Branded content can be a very measurable, meaningful approach to marketing without the hard sell. Research has shown that smart insertion of a commercial brand within a creator’s normal content can have great impact on brand awareness and affinity, and can even drive direct marketing metrics such as followers, web site visits and sales conversion. But just as a hard-selling guest at a cocktail party becomes quickly unwelcome, these marketing goals need to flow out of a tasteful, intelligent conversation approach to content.
Innovative brands such as Red Bull have figured out branded content so well that they themselves are becoming trusted sources of content. They and a handful of other brands are considering developing their own branded media channels. It’s yet to be seen whether their efforts will appeal to any consumers other than their existing passionate brand advocates, but it’s certainly a logical pilot.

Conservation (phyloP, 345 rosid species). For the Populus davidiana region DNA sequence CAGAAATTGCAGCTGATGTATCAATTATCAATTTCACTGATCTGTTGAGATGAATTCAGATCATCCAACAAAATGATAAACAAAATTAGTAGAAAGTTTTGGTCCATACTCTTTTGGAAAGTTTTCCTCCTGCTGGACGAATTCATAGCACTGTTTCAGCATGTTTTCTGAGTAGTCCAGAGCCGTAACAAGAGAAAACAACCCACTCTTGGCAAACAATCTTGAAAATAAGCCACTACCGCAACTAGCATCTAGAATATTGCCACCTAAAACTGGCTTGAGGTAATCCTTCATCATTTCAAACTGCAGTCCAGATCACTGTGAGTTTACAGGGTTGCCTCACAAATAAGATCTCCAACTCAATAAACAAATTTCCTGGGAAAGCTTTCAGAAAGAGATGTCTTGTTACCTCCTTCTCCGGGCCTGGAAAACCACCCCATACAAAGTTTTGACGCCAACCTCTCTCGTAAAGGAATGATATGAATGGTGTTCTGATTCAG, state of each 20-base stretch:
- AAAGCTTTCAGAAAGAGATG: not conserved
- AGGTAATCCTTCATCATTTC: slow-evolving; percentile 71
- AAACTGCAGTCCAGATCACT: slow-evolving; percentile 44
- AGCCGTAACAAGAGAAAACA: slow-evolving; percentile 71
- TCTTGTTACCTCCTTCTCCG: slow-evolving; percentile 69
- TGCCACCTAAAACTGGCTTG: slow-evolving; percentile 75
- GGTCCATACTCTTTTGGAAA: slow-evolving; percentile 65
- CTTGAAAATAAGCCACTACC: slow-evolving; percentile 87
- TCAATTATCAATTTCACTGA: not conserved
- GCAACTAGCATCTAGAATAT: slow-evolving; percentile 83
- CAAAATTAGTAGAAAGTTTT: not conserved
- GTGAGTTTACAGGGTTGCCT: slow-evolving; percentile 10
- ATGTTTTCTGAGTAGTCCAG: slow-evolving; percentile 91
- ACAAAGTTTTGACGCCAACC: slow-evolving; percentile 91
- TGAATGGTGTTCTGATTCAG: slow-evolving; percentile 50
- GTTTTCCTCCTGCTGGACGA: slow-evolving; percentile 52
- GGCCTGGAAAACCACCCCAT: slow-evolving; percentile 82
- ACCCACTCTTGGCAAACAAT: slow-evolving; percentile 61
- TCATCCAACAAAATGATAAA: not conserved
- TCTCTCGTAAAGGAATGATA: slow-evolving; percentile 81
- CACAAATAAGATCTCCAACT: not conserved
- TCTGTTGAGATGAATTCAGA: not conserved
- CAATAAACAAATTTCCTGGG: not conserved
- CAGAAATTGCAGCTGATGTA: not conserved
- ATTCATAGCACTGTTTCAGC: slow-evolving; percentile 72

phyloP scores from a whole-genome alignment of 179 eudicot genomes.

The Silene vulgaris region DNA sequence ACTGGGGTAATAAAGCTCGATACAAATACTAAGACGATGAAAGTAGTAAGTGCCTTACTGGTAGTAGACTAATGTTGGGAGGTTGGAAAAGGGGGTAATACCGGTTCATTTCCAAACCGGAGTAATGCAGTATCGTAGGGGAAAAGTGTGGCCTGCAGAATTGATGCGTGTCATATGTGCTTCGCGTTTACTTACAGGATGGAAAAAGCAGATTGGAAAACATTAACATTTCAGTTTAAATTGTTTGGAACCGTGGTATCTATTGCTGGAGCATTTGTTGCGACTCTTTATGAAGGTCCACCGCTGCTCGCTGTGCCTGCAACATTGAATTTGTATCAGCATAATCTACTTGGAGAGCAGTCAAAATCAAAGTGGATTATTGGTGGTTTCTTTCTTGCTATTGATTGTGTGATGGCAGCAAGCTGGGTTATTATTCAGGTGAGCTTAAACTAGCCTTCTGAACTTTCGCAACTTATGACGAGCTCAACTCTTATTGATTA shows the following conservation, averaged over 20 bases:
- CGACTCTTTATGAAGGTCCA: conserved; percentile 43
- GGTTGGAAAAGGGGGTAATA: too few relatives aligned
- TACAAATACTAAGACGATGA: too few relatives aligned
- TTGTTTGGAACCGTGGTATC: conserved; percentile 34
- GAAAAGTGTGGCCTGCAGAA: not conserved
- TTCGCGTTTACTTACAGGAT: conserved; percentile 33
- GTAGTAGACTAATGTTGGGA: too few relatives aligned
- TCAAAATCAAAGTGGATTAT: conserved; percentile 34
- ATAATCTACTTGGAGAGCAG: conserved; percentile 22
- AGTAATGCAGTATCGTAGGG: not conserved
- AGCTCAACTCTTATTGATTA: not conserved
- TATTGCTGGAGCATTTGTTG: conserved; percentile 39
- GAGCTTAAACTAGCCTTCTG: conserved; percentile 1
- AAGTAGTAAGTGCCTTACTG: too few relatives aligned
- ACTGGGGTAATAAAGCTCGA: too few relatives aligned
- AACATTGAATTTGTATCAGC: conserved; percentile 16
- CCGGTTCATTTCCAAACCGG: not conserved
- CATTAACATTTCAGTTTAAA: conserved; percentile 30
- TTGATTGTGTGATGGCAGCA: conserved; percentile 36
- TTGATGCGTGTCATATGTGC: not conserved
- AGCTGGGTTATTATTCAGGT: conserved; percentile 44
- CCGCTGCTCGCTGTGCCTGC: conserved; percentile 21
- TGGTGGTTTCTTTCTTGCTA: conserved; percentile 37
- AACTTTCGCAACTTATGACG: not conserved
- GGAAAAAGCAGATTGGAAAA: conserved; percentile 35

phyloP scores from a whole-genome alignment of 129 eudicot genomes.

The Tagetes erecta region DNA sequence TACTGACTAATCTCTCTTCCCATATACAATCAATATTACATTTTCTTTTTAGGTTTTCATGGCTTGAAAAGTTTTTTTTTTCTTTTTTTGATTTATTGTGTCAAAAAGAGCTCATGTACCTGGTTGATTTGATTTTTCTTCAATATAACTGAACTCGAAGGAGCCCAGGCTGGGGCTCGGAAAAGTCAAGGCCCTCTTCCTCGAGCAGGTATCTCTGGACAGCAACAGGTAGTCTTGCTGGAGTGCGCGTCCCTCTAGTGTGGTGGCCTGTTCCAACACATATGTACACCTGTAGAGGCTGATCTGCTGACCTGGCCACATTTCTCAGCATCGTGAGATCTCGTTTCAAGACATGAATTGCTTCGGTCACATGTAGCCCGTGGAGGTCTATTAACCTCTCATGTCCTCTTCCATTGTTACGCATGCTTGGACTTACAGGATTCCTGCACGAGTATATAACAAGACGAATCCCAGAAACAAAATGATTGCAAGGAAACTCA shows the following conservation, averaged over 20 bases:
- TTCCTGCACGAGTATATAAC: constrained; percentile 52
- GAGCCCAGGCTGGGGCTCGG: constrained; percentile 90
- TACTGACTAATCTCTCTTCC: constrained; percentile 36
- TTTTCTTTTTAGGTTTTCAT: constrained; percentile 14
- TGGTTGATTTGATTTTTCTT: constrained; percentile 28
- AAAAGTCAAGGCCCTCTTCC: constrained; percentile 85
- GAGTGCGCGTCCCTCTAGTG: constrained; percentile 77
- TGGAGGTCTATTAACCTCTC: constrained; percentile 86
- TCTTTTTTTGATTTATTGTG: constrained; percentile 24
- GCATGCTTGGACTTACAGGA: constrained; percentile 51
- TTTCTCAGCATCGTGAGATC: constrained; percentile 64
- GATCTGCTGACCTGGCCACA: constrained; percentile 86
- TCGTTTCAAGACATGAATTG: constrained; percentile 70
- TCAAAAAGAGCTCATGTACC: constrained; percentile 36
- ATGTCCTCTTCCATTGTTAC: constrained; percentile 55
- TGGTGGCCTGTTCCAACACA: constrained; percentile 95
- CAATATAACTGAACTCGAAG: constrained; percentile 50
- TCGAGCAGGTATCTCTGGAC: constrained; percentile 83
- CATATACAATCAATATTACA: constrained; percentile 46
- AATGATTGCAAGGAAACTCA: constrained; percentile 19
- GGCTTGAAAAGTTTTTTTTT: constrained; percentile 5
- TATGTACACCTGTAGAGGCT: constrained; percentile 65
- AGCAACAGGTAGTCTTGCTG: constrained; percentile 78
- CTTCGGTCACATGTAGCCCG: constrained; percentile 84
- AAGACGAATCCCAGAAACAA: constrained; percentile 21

One final reminder for content marketing of any type: it takes patience. Content marketing is a long-term play, although certain viral hits can parlay an unknown brand into the limelight. However, while everyone wants a “viral” video, they are by definition rare and difficult to pull off: a “viral” video is one that gets shared far beyond an expected set of followers, and that is more often achieved by an independent voice who introduces a brand to the world than one fully managed and controlled by the brand itself (there are exceptions, but very few).
To explore how branded content might fit into your marketing strategy, please contact us. We have excellent marketing strategy and brand workshops that might help you understand its impact.